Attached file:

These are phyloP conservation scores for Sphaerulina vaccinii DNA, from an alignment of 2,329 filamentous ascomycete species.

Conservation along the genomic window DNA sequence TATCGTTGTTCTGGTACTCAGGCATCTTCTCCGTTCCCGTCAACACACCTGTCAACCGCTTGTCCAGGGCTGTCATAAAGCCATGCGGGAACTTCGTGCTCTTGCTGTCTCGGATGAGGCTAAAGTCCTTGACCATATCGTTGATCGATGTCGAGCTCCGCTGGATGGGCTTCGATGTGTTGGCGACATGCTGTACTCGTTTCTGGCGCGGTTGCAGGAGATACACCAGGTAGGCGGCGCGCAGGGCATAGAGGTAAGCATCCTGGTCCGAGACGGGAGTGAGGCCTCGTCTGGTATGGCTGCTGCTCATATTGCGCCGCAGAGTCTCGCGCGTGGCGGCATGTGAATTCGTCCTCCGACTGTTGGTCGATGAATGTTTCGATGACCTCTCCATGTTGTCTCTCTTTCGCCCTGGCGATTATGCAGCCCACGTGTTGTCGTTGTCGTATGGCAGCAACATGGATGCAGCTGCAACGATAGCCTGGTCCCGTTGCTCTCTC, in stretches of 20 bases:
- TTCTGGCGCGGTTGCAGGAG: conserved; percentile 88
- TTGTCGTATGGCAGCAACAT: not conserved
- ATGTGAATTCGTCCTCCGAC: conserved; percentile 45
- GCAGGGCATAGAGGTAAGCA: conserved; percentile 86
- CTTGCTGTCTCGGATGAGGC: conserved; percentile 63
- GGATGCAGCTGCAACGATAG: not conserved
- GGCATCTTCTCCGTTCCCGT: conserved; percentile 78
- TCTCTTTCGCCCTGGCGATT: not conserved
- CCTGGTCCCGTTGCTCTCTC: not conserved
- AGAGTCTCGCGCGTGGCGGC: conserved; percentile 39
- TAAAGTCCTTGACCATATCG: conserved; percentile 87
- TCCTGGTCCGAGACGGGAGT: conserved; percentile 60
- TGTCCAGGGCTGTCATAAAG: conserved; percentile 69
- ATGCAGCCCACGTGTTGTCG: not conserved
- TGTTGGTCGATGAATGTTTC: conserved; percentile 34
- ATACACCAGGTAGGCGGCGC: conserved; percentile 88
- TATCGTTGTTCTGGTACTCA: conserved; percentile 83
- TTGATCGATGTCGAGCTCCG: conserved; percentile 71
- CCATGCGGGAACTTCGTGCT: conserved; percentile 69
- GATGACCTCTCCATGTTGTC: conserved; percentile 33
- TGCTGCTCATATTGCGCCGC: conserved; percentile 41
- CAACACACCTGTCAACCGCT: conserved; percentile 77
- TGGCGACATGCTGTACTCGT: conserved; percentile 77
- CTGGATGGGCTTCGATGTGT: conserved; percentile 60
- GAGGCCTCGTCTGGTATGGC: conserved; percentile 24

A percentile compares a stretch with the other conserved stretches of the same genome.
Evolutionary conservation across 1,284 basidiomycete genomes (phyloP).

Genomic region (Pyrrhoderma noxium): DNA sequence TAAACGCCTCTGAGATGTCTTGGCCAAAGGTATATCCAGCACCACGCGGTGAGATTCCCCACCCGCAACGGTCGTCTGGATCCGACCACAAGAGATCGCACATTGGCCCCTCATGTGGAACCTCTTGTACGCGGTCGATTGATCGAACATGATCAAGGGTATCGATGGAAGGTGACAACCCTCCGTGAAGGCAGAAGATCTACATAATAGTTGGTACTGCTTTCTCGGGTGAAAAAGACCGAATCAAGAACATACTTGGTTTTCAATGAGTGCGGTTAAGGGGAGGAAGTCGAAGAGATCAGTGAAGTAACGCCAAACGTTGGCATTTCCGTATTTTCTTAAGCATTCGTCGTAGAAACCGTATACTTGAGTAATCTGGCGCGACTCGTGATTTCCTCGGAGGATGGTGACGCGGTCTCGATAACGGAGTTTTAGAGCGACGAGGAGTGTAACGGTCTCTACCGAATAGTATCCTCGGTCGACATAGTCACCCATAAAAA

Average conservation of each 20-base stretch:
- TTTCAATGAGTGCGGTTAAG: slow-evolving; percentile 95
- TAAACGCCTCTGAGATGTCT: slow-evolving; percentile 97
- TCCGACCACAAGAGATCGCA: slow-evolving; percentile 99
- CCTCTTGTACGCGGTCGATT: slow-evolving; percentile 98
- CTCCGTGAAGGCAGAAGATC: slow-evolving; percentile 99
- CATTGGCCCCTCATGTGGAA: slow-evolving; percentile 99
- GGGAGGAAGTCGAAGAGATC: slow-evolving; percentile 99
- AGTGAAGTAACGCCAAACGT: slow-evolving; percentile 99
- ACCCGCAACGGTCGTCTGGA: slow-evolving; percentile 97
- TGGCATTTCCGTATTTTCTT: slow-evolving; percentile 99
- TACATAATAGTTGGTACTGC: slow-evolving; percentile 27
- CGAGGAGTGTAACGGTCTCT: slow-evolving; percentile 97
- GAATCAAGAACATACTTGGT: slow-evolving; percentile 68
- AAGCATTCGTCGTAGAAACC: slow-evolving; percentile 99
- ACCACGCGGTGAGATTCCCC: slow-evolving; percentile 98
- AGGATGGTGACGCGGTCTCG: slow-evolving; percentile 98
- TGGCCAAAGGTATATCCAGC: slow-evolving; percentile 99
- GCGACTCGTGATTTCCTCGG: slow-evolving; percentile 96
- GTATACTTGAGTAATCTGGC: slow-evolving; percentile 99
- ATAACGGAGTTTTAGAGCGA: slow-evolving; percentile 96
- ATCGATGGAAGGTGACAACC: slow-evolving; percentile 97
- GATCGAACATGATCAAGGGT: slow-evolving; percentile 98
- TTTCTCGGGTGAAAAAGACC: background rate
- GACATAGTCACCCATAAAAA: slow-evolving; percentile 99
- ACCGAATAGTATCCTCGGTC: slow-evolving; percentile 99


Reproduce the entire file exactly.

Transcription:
These are phyloP conservation scores for Sphaerulina vaccinii DNA, from an alignment of 2,329 filamentous ascomycete species.

Conservation along the genomic window DNA sequence TATCGTTGTTCTGGTACTCAGGCATCTTCTCCGTTCCCGTCAACACACCTGTCAACCGCTTGTCCAGGGCTGTCATAAAGCCATGCGGGAACTTCGTGCTCTTGCTGTCTCGGATGAGGCTAAAGTCCTTGACCATATCGTTGATCGATGTCGAGCTCCGCTGGATGGGCTTCGATGTGTTGGCGACATGCTGTACTCGTTTCTGGCGCGGTTGCAGGAGATACACCAGGTAGGCGGCGCGCAGGGCATAGAGGTAAGCATCCTGGTCCGAGACGGGAGTGAGGCCTCGTCTGGTATGGCTGCTGCTCATATTGCGCCGCAGAGTCTCGCGCGTGGCGGCATGTGAATTCGTCCTCCGACTGTTGGTCGATGAATGTTTCGATGACCTCTCCATGTTGTCTCTCTTTCGCCCTGGCGATTATGCAGCCCACGTGTTGTCGTTGTCGTATGGCAGCAACATGGATGCAGCTGCAACGATAGCCTGGTCCCGTTGCTCTCTC, in stretches of 20 bases:
- TTCTGGCGCGGTTGCAGGAG: conserved; percentile 88
- TTGTCGTATGGCAGCAACAT: not conserved
- ATGTGAATTCGTCCTCCGAC: conserved; percentile 45
- GCAGGGCATAGAGGTAAGCA: conserved; percentile 86
- CTTGCTGTCTCGGATGAGGC: conserved; percentile 63
- GGATGCAGCTGCAACGATAG: not conserved
- GGCATCTTCTCCGTTCCCGT: conserved; percentile 78
- TCTCTTTCGCCCTGGCGATT: not conserved
- CCTGGTCCCGTTGCTCTCTC: not conserved
- AGAGTCTCGCGCGTGGCGGC: conserved; percentile 39
- TAAAGTCCTTGACCATATCG: conserved; percentile 87
- TCCTGGTCCGAGACGGGAGT: conserved; percentile 60
- TGTCCAGGGCTGTCATAAAG: conserved; percentile 69
- ATGCAGCCCACGTGTTGTCG: not conserved
- TGTTGGTCGATGAATGTTTC: conserved; percentile 34
- ATACACCAGGTAGGCGGCGC: conserved; percentile 88
- TATCGTTGTTCTGGTACTCA: conserved; percentile 83
- TTGATCGATGTCGAGCTCCG: conserved; percentile 71
- CCATGCGGGAACTTCGTGCT: conserved; percentile 69
- GATGACCTCTCCATGTTGTC: conserved; percentile 33
- TGCTGCTCATATTGCGCCGC: conserved; percentile 41
- CAACACACCTGTCAACCGCT: conserved; percentile 77
- TGGCGACATGCTGTACTCGT: conserved; percentile 77
- CTGGATGGGCTTCGATGTGT: conserved; percentile 60
- GAGGCCTCGTCTGGTATGGC: conserved; percentile 24

A percentile compares a stretch with the other conserved stretches of the same genome.
Evolutionary conservation across 1,284 basidiomycete genomes (phyloP).

Genomic region (Pyrrhoderma noxium): DNA sequence TAAACGCCTCTGAGATGTCTTGGCCAAAGGTATATCCAGCACCACGCGGTGAGATTCCCCACCCGCAACGGTCGTCTGGATCCGACCACAAGAGATCGCACATTGGCCCCTCATGTGGAACCTCTTGTACGCGGTCGATTGATCGAACATGATCAAGGGTATCGATGGAAGGTGACAACCCTCCGTGAAGGCAGAAGATCTACATAATAGTTGGTACTGCTTTCTCGGGTGAAAAAGACCGAATCAAGAACATACTTGGTTTTCAATGAGTGCGGTTAAGGGGAGGAAGTCGAAGAGATCAGTGAAGTAACGCCAAACGTTGGCATTTCCGTATTTTCTTAAGCATTCGTCGTAGAAACCGTATACTTGAGTAATCTGGCGCGACTCGTGATTTCCTCGGAGGATGGTGACGCGGTCTCGATAACGGAGTTTTAGAGCGACGAGGAGTGTAACGGTCTCTACCGAATAGTATCCTCGGTCGACATAGTCACCCATAAAAA

Average conservation of each 20-base stretch:
- TTTCAATGAGTGCGGTTAAG: slow-evolving; percentile 95
- TAAACGCCTCTGAGATGTCT: slow-evolving; percentile 97
- TCCGACCACAAGAGATCGCA: slow-evolving; percentile 99
- CCTCTTGTACGCGGTCGATT: slow-evolving; percentile 98
- CTCCGTGAAGGCAGAAGATC: slow-evolving; percentile 99
- CATTGGCCCCTCATGTGGAA: slow-evolving; percentile 99
- GGGAGGAAGTCGAAGAGATC: slow-evolving; percentile 99
- AGTGAAGTAACGCCAAACGT: slow-evolving; percentile 99
- ACCCGCAACGGTCGTCTGGA: slow-evolving; percentile 97
- TGGCATTTCCGTATTTTCTT: slow-evolving; percentile 99
- TACATAATAGTTGGTACTGC: slow-evolving; percentile 27
- CGAGGAGTGTAACGGTCTCT: slow-evolving; percentile 97
- GAATCAAGAACATACTTGGT: slow-evolving; percentile 68
- AAGCATTCGTCGTAGAAACC: slow-evolving; percentile 99
- ACCACGCGGTGAGATTCCCC: slow-evolving; percentile 98
- AGGATGGTGACGCGGTCTCG: slow-evolving; percentile 98
- TGGCCAAAGGTATATCCAGC: slow-evolving; percentile 99
- GCGACTCGTGATTTCCTCGG: slow-evolving; percentile 96
- GTATACTTGAGTAATCTGGC: slow-evolving; percentile 99
- ATAACGGAGTTTTAGAGCGA: slow-evolving; percentile 96
- ATCGATGGAAGGTGACAACC: slow-evolving; percentile 97
- GATCGAACATGATCAAGGGT: slow-evolving; percentile 98
- TTTCTCGGGTGAAAAAGACC: background rate
- GACATAGTCACCCATAAAAA: slow-evolving; percentile 99
- ACCGAATAGTATCCTCGGTC: slow-evolving; percentile 99